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Section 7.6 Conservation of Momentum

In our discussion of the center of mass motion, we established the following important relation between the change in total momentum and the impulse by external forces.

\begin{equation} \vec p_{\text{tot},f} - \vec p_{\text{tot},i} = \vec J_{\text{net}}^{\text{ext}},\label{eq-ptotf-ptoti-impulse}\tag{7.6.1} \end{equation}

where subscripts \(i \) and \(f\) denote initial and final instants. Now, let us observe that if \(\vec J_{\text{net}}^{\text{ext}} = 0\), Eq. (7.6.1) says that total momentum at the final instant is equal to the total momentum at the initial instant.

\begin{equation} \vec p_{\text{tot},f} = \vec p_{\text{tot},i}.\tag{7.6.2} \end{equation}

This is called principle of conservation of momentum.

Let us look at an example of a system of two bodies of masses \(m_1 \) and \(m_2 \text{.}\) Let their initial velocties be \(\vec v_1 \) and \(\vec v_2 \text{.}\) If net impulse by external forces on these two bodies is zero, then their net momentum will not change. However, just because net momentum will not change, their individual momenta may change, e.g., as a result of collision between them or some other forces between them. Let their velocities after some time be \(\vec v_1^{\,\prime} \) and \(\vec v_2^{\,\prime} \text{.}\) Hence, in the absence of external impulse, we will find that

\begin{equation*} m_1 \vec v_1 + m_2 \vec v_2 = m_1 \vec v_1^{\,\prime} + m_2 \vec v_2^{\,\prime}, \end{equation*}

or equivalently,

\begin{equation*} \vec p_1 + \vec p_2 = \vec p_1^{\,\prime} + \vec p_2^{\,\prime}, \end{equation*}

That is, in the absence of any external impulses, the momenta of various parts of a system can get redistributed among the parts but can never be lost. Note that this is vector equation, and therefore, in most situations, we would analyze it in the component form.

Alan and Betsy are ice skating on a smooth surface. Alan's mass is \(60\text{ kg} \) and that of Betsy's is \(50\text{ kg} \text{.}\) They start from rest by pushing on each other with an average force of magnitude \(30\text{ N}\) and directed horizontally for \(1.5\text{ sec}\text{.}\) Assume the skating surface to be horizontal and frictionless.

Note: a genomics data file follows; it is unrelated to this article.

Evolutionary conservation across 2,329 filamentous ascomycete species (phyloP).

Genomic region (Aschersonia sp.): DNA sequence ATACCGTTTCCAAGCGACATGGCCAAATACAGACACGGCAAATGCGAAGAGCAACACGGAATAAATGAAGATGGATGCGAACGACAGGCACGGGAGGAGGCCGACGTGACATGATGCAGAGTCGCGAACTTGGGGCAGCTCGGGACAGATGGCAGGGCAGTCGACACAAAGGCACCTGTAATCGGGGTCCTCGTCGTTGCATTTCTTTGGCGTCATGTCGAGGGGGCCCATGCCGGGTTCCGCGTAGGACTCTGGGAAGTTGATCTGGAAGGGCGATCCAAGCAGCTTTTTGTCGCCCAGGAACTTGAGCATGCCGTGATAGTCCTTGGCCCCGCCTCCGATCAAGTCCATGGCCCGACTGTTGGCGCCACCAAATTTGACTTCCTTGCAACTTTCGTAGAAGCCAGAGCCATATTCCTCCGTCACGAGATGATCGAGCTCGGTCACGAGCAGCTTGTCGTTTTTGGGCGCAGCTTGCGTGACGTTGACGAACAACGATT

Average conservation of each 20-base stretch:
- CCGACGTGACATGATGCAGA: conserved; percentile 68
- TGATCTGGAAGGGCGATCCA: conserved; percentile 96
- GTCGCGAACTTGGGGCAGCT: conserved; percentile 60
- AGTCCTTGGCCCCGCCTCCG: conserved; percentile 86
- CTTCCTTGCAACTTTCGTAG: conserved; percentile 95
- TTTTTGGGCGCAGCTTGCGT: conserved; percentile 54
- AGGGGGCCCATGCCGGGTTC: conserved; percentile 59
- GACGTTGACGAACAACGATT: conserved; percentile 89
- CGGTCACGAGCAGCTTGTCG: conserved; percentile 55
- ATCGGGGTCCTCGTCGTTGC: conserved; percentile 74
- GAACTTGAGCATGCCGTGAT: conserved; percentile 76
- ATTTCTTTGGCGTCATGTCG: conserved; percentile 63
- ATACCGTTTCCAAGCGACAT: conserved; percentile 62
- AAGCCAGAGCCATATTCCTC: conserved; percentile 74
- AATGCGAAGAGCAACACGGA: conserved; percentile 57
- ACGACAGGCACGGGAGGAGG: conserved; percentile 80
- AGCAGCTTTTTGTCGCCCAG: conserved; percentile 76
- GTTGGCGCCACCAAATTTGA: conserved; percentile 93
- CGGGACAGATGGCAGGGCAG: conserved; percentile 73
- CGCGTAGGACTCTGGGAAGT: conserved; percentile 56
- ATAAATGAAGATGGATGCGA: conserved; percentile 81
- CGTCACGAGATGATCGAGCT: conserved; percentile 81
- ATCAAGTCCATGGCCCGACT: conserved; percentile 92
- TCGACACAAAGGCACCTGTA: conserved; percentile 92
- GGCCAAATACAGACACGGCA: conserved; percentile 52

Figure 7.6.2.

Find the speeds of the two skaters at an instant after \(t = 1.5\text{ sec} \) when they are no longer in contact.


Use \(x \) axis and write everything in components.


Betsy's speed is \(0.9\text{ m/s} \) and Alan's speed is \(0.75\text{ m/s} \text{.}\)


To deal with the vector nature of momentum, let us introduce a coordinate system. Since all motion is along the Alan-Betsy line, we just need the \(x \) axis. Let positive \(x \) direction be from Alan-to-Betsy direction.

Since the net force during the time of interest is that of the push on Alan or Betsy by the other, the momentum change of either of them can be obtained by using the momentum/impulse form of Newton's second law.

Betsy's velocity using impulse/momentum. Let's work out the momentum change of Betsy, which we denote with letter \(B\text{,}\) by computing the impulse on her.

\begin{equation} \Delta p_{B,x} = J_x^{\text{on B}} = 30\text{ N} \times 1.5\text{ sec}= 45\text{ N.s} = 45\text{ kg.m/s}.\label{eq-example-momentum-of-ice-skaters}\tag{7.6.3} \end{equation}

Since initially momentum was zero, the momentum at \(1.5\text{ sec}\) would be

\begin{equation*} p_{B,x} = p_{B,i,x} + \Delta p_{B,x} = 45\text{ kg.m/s}, \end{equation*}

which upon dividing by Betsy's mass gives \(x \) component of her velocity

\begin{equation*} v_{B,x} = \dfrac{p_{B,x}}{m_B} = 0.9\text{ m/s}. \end{equation*}

Since this is the only component of velocity, Betsy's speed is \(0.9\text{ m/s} \text{.}\)

Using conservation of momentum to get change in Alan's momentum. Next, we note that if we think of Alan and Betsy as a single system, the net external force horizontally on this system is actually zero along horizontal direction. Hence total \(x\)-momentum of Alan\(+\)Betsy system remains unchanged, although each clearly gains momentum due to the push on each other. But, their momenta are oppositely directed and hence cancel out. Therefore, the change in Alan's momentum can be immediately obtained from Eq. (7.6.3). Let us attach letter \(A \) for Alan.

\begin{equation*} \Delta p_{A,x} = - \Delta p_{B,x} = - 45\text{ kg.m/s}. \end{equation*}

Note the negative sign - this is due to Alan's motion being directed towards negative \(x \) axis. Now, we divide by Alan's mass to obtain Alan's \(x \) velocity component.

\begin{equation*} v_{A,x} = \dfrac{p_{A,x}}{m_A} = - 0.75\text{ m/s}. \end{equation*}

Since this is the only component of velocity, Alan's speed is \(0.75\text{ m/s} \text{.}\)